Our friend gelatin gets around. It’s used in foods as a gelling agent and edible film, in cosmetics bath salts, shampoos, sun lotions, face creams, hair sprays, and also in air filters, wine making, syrup making. You’ll find gelatin in those amazing bone broths that are so great for chronic gut disorders too. Gelatin’s also used to make commercial gummy lollies but they’re also full of sugar, flavourings and preservatives and we want none of that – it’s natural, unflavoured gelatin that will give a number of health benefits.

Gelatin settles digestion and assists with milk and protein metabolism. It’s derived from collagen, the most abundant protein in the body which naturally resides in bone, skin, tendons and ligaments. So taking gelatin helps build up all of these inside your body. It’s been shown to reduce symptoms of colitis and inflammation in the colon as well as improving skin elasticity and strength. As a proven antioxidant, gelatin may be useful for a range of conditions associated with chronic oxidation like heart diseases, neurodegenerative diseases, chronic obstructive pulmonary disease and chronic kidney disease.

Being rich in amino acids like glycine and proline, gelatin helps build neurochemicals (think serotonin, dopamine and acetylcholine) which are so important for memory, mood and cognition. Studies show this is why its so beneficial in insomnia, Parkinson’s disease and Alzheimers. And finally, it’s fat and cholesterol free!


Glycerin (also called Glycerol) is a hydration agent for your intestinal mucosa. It’ll draw and hold moisture on the tissues, which is so important for their healing. It’s also sweet tasting and helps with the consistency of your finished gummies. Where constipation exists, glycerine helps get things moving! It’s clear and liquid, but very viscous.

It might take a few extra moments to find glycerine on the shelves at your local grocers but it’s worth it. When you buy it, make sure it says ‘food grade’ or ‘B.P’ on the bottle. If not, it may be a topical use glycerine rather than a food grade one.

Recipe time!

Here’s the basic recipe which you can use to make each of the four gummies. Nice and easy my friends! Just substitute the ‘herb’ for the herbal ingredients assigned to each type of gummy. If you’re using a plant based gelatin, you need to first check the manufacturers recommendations on how to much to use in place of animal gelatin.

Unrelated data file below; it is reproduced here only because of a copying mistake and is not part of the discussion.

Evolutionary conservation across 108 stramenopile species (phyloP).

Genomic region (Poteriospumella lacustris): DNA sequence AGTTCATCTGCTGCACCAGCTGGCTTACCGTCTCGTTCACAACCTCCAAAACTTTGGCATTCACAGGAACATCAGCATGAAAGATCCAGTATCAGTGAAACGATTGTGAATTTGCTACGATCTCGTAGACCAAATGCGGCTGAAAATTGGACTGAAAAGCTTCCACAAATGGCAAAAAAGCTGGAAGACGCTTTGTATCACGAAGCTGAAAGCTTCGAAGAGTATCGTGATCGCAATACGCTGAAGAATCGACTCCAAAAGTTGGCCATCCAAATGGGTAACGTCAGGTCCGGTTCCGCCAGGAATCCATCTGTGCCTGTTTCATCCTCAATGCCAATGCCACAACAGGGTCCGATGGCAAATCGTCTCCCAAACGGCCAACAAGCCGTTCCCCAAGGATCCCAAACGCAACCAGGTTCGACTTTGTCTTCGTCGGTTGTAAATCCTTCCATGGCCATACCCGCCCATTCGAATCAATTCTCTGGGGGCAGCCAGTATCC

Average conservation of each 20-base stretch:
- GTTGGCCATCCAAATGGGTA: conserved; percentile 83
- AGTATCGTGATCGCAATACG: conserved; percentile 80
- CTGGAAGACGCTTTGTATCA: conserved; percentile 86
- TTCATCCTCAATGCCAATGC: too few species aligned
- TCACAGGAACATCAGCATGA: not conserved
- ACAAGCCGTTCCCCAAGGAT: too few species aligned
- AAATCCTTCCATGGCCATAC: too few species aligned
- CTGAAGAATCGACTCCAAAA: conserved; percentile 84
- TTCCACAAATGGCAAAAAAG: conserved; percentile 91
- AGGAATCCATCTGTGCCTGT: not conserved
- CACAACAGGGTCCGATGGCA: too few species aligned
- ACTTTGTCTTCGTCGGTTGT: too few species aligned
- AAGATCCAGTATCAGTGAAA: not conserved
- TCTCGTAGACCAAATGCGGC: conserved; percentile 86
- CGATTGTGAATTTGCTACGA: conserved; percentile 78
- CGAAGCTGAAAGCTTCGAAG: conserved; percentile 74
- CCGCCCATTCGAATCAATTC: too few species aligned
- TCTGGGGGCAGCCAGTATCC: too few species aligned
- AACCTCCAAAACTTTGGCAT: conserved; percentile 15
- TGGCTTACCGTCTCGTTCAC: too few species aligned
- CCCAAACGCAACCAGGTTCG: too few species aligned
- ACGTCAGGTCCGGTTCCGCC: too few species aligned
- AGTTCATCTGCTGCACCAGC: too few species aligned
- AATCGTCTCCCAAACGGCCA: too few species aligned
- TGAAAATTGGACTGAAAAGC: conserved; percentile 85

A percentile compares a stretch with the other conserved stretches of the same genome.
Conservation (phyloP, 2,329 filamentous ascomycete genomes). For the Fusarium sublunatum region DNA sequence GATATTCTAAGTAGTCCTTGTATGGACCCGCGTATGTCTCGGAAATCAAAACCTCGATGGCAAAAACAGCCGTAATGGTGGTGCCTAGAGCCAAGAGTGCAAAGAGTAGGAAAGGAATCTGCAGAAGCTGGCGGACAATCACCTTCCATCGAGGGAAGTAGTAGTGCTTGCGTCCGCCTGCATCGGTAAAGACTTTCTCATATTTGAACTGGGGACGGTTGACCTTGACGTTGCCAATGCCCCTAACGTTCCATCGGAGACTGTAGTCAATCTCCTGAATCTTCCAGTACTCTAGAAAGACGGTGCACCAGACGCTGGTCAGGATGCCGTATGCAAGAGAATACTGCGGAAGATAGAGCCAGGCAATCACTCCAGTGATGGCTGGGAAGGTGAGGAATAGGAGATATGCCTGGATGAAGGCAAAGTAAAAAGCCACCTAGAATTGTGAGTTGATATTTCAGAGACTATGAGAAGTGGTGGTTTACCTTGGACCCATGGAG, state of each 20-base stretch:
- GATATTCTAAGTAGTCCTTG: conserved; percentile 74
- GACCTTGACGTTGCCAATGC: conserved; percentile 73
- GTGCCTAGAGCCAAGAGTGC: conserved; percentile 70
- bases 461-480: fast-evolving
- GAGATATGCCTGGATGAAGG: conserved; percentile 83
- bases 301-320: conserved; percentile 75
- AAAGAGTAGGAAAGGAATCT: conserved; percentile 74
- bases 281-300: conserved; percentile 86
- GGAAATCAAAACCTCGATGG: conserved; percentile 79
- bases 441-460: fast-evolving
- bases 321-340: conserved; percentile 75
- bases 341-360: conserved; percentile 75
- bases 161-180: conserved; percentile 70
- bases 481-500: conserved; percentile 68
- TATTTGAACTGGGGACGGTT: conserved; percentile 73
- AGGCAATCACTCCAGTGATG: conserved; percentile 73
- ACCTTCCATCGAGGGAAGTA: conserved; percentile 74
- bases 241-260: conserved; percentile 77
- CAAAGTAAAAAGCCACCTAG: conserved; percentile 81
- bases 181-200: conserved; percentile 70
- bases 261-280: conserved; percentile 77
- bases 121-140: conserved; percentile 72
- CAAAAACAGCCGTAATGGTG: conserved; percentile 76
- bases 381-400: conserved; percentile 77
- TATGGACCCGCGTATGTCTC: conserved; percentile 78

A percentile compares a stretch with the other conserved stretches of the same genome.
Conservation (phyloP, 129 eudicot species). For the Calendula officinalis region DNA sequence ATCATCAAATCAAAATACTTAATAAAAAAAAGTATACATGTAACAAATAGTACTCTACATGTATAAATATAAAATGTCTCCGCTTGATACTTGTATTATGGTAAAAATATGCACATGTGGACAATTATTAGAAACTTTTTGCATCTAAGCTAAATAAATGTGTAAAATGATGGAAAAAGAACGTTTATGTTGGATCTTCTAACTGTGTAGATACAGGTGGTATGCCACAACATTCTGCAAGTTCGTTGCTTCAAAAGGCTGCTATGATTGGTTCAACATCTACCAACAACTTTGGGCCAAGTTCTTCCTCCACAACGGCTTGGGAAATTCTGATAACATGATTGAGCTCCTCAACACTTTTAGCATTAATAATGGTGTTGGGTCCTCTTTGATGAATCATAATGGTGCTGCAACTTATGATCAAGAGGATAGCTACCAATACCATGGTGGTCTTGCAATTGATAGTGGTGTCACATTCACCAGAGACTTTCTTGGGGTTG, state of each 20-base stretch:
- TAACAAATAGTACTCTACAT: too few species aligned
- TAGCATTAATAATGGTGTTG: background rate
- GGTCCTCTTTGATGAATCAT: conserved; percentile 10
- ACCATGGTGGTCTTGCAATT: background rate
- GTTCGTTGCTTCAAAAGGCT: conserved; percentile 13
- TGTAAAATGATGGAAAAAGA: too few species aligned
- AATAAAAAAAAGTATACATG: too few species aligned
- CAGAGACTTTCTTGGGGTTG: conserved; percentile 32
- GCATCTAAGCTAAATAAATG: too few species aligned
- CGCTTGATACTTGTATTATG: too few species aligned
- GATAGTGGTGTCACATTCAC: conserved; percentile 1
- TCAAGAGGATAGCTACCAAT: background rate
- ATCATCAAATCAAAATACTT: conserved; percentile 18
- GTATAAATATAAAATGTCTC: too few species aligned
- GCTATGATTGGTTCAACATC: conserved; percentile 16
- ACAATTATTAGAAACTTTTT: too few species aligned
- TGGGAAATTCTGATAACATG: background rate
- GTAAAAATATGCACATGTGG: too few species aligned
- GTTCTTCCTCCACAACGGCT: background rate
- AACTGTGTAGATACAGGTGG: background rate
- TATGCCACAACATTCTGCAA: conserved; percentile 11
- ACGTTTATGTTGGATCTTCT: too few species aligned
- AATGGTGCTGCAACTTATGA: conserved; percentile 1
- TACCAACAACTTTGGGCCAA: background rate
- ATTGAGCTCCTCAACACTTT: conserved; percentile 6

Basic Gummy Recipe

Author: Sulin Sze


  • 1 Mixing bowl
  • 1 small saucepan
  • 1 mold for the gummies If you don't have a mold you can set the gummies in a large block and chope to size once cold and firm.


  • 150 mL Herbal Extract (see extract for each recipe or use grape juice for Charcoal gummies) (see extract for each recipe or use grape juice for charcoal gummies)
  • 100 mL Clear Apple Juice you can also use grape juice for the charcoal gummies
  • 2 Tbsp Gelatin powder
  • 30 mL Glycerine Food grade
  • 2 Tbsp Maple Syrup (or agave or coconut syrup are also great)


  • Prepare your herbal extract and when it’s ready, strain it to remove all the plant parts
  • Pour the herbal extract into a medium sized mixing bowl and pop it in the fridge if not already cooled. Once cold, sprinkle the gelatin on top and leave for 5 minutes to bloom.
  • Pour the juice into a small saucepan and warm on the stove until hot (but not boiling). Once hot, turn off the heat and cover.
  • Take the herbal extract out of the fridge and the gelatin will have bloomed now. You can pour in the hot juice, then the glycerine and maple syrup and whisk (by hand) to gently combine. Once combined, pour into molds.
  • Leave the molds in the fridge for at least 2 hours to set.

Shelf life: 1 month in the fridge or 2 weeks on the shelf in a cool, dry place.

You’ll have 3-5 days worth of gummies in each batch here, so just work out how many gummies you make and spread that over the timeframe. As I mentioned before, they’re supplementary and not intended to replace prescribed medicines.  The idea is you have a snack that’s both healthy and health-inducing. So you can really just enjoy them as a treat throughout the day!


If you liked this post you’ll love Throat soothing Elderflower Gummies in 4 easy steps

Hey there! Welcome to my world of totally natural and powerful healing medicines. Medicines from nature. Medicine from Source. I’m a naturopath and herbalist with extensive clinical experience working with a range of health conditions including hormonal, metabolic, mental health, sleep and more.

I’ve brought together years of clinical and teaching experience, academic skill and curiosity to bring you this blog. I hope you enjoy it! If you do, leave a comment, I’d love to hear from you!